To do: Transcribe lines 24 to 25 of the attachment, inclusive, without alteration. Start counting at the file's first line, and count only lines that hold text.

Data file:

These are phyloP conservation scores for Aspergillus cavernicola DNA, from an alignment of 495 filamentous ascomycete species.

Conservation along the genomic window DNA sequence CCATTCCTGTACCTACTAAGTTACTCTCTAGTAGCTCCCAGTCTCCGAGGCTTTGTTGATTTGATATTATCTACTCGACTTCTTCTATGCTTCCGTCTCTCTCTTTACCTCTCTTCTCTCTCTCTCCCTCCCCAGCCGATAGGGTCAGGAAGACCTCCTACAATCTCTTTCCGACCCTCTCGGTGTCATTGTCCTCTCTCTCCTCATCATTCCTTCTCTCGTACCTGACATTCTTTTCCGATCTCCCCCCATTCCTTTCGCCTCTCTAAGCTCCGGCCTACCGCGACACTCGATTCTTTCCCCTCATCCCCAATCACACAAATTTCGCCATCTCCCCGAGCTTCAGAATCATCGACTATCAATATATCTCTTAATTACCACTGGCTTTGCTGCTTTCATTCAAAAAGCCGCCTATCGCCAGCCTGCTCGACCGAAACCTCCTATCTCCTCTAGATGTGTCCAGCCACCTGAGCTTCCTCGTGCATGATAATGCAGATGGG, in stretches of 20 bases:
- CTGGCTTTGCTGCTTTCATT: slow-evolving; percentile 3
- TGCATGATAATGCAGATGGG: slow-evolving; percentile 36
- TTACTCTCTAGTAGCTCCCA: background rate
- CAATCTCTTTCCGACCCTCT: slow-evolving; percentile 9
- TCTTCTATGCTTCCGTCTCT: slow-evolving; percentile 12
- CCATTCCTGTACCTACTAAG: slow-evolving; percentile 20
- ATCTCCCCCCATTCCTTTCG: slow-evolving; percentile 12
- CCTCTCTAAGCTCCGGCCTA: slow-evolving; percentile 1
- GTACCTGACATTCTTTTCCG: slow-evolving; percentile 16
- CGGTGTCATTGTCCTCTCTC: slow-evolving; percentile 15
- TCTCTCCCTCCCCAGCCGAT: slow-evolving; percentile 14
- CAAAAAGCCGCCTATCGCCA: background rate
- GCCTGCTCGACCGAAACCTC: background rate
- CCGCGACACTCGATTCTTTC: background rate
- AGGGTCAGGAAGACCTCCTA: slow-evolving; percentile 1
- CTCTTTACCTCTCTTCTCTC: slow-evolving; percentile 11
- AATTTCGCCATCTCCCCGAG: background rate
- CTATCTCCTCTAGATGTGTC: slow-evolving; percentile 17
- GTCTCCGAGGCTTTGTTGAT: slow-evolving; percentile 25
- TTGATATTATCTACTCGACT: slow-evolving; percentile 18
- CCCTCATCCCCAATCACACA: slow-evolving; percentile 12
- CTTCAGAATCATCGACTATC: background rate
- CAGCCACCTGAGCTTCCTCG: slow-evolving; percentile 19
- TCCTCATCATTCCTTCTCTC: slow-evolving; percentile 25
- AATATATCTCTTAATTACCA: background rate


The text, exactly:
- CTTCAGAATCATCGACTATC: background rate
- CAGCCACCTGAGCTTCCTCG: slow-evolving; percentile 19